Wednesday, November 18, 2009

Playing Catch (up) Part II

It was the evening of October 14th as I recall. Yes... the evening before our big trip to Santa Fe, New Mexico.

I had strategically placed my digital camera on the top of my nightstand delicately balancing it on my cell phone charger. "There's no way I'd forget both and I'd rather be caught dead than miss the opportunity to photograph some of those incredible desert rock formations", I thought to myself before falling asleep.

And as I recall it was around the time that we arrived 2,500 miles away in Santa Fe, New Mexico, and budged our way directly to the front of the overcrowded luggage line that it hit me. Right then as I tore open my bag I knew it would not contain a camera nor a cell phone charger. Both of them would be delicately balanced on top of one another 2,500 miles away on my nightstand.

The whole situation reminds me of a time just a few years ago when I went camping on a cold night and forgot to bring a sleeping bag! Can you comprehend this statement? I had brought EVERY god damn camping provision but forgot a sleeping bag. I had brought glowsticks for finding my way in the dark (just in case my flashlight failed) but I forgot a sleeping bag!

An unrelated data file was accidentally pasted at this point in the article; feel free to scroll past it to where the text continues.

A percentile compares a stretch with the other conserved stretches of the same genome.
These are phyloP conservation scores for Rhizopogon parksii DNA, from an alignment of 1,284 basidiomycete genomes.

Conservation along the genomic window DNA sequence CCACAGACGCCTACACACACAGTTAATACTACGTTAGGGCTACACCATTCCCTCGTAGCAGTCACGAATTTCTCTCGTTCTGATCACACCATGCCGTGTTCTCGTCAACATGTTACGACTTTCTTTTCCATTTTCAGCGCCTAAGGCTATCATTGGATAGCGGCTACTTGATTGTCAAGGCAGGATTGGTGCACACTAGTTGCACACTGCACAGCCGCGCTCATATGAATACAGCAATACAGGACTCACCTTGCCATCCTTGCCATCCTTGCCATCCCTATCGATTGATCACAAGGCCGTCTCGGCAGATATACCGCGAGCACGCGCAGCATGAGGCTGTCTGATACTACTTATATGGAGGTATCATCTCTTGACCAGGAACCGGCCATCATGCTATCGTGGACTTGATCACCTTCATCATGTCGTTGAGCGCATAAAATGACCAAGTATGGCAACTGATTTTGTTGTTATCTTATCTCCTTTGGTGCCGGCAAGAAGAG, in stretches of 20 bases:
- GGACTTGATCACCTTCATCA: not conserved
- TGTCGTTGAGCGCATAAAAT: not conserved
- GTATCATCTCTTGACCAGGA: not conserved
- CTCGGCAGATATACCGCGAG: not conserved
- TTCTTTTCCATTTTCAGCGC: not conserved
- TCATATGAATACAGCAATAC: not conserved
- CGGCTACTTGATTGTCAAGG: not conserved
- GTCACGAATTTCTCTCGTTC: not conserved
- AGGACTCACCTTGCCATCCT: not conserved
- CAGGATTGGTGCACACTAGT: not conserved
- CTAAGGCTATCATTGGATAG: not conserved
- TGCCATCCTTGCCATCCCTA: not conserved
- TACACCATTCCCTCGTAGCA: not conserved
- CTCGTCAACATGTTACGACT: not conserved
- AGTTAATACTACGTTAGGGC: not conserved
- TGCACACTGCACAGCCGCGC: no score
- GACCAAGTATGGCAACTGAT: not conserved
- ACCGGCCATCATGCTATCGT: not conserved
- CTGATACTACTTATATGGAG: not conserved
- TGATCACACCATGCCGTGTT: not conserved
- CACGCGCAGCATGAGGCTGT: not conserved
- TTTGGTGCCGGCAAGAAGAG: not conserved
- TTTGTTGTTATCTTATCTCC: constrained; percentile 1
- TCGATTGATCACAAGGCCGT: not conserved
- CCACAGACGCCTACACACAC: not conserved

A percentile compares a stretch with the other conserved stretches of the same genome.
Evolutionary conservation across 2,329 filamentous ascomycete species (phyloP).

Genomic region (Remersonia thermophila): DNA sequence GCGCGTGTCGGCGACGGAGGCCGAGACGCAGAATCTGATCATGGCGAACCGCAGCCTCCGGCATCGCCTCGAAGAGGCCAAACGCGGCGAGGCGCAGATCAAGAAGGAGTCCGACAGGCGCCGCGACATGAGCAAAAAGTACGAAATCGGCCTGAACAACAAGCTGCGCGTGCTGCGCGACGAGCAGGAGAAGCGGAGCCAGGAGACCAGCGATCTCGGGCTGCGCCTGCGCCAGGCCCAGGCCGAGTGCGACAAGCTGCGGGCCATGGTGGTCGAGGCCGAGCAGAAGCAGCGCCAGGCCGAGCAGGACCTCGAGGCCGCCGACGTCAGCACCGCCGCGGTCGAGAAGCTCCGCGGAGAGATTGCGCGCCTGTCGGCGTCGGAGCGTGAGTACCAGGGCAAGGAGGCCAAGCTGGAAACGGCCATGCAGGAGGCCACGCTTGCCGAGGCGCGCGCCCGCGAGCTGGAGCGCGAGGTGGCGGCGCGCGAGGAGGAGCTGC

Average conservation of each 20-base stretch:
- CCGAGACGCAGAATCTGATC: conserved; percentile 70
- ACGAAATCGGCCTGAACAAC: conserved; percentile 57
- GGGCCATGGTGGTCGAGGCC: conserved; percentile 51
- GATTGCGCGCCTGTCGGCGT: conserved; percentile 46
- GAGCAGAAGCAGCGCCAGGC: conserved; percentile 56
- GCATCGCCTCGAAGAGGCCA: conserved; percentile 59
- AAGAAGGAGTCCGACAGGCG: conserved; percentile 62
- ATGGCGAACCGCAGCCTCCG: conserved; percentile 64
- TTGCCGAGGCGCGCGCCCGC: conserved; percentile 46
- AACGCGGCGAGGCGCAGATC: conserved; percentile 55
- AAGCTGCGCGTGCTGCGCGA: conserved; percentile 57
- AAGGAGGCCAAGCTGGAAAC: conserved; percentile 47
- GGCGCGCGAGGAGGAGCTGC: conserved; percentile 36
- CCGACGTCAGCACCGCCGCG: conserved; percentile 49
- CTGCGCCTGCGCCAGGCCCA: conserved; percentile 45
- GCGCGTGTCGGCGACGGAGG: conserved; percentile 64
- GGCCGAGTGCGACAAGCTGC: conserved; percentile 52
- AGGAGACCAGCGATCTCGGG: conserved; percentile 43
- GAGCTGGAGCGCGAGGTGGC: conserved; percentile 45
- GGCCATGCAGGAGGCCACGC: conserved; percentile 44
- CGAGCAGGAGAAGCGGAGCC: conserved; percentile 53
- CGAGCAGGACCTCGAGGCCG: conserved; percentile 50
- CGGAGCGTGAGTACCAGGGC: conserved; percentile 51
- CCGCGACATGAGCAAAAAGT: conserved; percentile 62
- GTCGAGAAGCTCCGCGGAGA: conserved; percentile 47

Anyways as we picked up the rental car in Albuquerque, NM, and made the 60 mile trip in the direction of Santa Fe, the drive was dark, flat, and the surrounding environment seemed barren. As flat as the drive seemed I will say that after every few mile markers I would catch a fleeting peripheral glimpse of something large "out there". The source of these objects would remain a mystery until early the next morning.

It was not until I woke up and threw the covers off of my jet lagged East Coast ridden body and stepped outside into the bright sunlight that I was fully able to take in the surrounding environment.

Yes, right then it became apparent to me that I was indeed in the middle of the American desert.